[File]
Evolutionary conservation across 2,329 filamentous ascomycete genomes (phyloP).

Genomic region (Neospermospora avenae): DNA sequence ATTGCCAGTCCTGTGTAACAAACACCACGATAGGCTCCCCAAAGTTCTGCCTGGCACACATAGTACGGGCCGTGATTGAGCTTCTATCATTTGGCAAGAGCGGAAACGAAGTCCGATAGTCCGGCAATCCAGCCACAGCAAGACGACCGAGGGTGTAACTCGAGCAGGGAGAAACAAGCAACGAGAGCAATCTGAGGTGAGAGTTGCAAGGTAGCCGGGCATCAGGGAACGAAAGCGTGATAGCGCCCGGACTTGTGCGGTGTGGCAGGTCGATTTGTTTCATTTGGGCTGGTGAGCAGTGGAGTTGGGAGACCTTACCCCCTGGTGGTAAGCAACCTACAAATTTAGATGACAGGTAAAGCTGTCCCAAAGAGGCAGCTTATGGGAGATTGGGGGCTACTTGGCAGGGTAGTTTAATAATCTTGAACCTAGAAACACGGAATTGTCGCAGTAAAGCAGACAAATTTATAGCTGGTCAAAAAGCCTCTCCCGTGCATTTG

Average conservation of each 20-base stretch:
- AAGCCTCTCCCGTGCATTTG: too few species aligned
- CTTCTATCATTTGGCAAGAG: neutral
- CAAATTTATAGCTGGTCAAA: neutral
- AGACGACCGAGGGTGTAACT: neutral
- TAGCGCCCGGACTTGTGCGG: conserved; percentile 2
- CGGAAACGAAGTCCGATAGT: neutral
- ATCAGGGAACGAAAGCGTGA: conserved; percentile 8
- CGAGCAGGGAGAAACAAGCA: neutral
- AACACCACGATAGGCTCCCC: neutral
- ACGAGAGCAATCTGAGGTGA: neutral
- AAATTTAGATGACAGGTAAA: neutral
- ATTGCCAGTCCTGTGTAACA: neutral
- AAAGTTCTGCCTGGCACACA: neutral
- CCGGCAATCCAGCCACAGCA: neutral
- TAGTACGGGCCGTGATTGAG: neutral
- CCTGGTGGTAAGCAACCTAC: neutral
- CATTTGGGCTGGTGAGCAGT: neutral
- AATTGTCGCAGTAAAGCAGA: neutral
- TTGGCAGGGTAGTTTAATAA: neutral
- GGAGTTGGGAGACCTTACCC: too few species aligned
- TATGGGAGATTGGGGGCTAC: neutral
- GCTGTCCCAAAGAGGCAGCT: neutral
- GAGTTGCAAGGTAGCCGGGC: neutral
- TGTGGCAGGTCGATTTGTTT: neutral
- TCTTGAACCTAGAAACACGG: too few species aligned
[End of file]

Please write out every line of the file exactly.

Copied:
Evolutionary conservation across 2,329 filamentous ascomycete genomes (phyloP).

Genomic region (Neospermospora avenae): DNA sequence ATTGCCAGTCCTGTGTAACAAACACCACGATAGGCTCCCCAAAGTTCTGCCTGGCACACATAGTACGGGCCGTGATTGAGCTTCTATCATTTGGCAAGAGCGGAAACGAAGTCCGATAGTCCGGCAATCCAGCCACAGCAAGACGACCGAGGGTGTAACTCGAGCAGGGAGAAACAAGCAACGAGAGCAATCTGAGGTGAGAGTTGCAAGGTAGCCGGGCATCAGGGAACGAAAGCGTGATAGCGCCCGGACTTGTGCGGTGTGGCAGGTCGATTTGTTTCATTTGGGCTGGTGAGCAGTGGAGTTGGGAGACCTTACCCCCTGGTGGTAAGCAACCTACAAATTTAGATGACAGGTAAAGCTGTCCCAAAGAGGCAGCTTATGGGAGATTGGGGGCTACTTGGCAGGGTAGTTTAATAATCTTGAACCTAGAAACACGGAATTGTCGCAGTAAAGCAGACAAATTTATAGCTGGTCAAAAAGCCTCTCCCGTGCATTTG

Average conservation of each 20-base stretch:
- AAGCCTCTCCCGTGCATTTG: too few species aligned
- CTTCTATCATTTGGCAAGAG: neutral
- CAAATTTATAGCTGGTCAAA: neutral
- AGACGACCGAGGGTGTAACT: neutral
- TAGCGCCCGGACTTGTGCGG: conserved; percentile 2
- CGGAAACGAAGTCCGATAGT: neutral
- ATCAGGGAACGAAAGCGTGA: conserved; percentile 8
- CGAGCAGGGAGAAACAAGCA: neutral
- AACACCACGATAGGCTCCCC: neutral
- ACGAGAGCAATCTGAGGTGA: neutral
- AAATTTAGATGACAGGTAAA: neutral
- ATTGCCAGTCCTGTGTAACA: neutral
- AAAGTTCTGCCTGGCACACA: neutral
- CCGGCAATCCAGCCACAGCA: neutral
- TAGTACGGGCCGTGATTGAG: neutral
- CCTGGTGGTAAGCAACCTAC: neutral
- CATTTGGGCTGGTGAGCAGT: neutral
- AATTGTCGCAGTAAAGCAGA: neutral
- TTGGCAGGGTAGTTTAATAA: neutral
- GGAGTTGGGAGACCTTACCC: too few species aligned
- TATGGGAGATTGGGGGCTAC: neutral
- GCTGTCCCAAAGAGGCAGCT: neutral
- GAGTTGCAAGGTAGCCGGGC: neutral
- TGTGGCAGGTCGATTTGTTT: neutral
- TCTTGAACCTAGAAACACGG: too few species aligned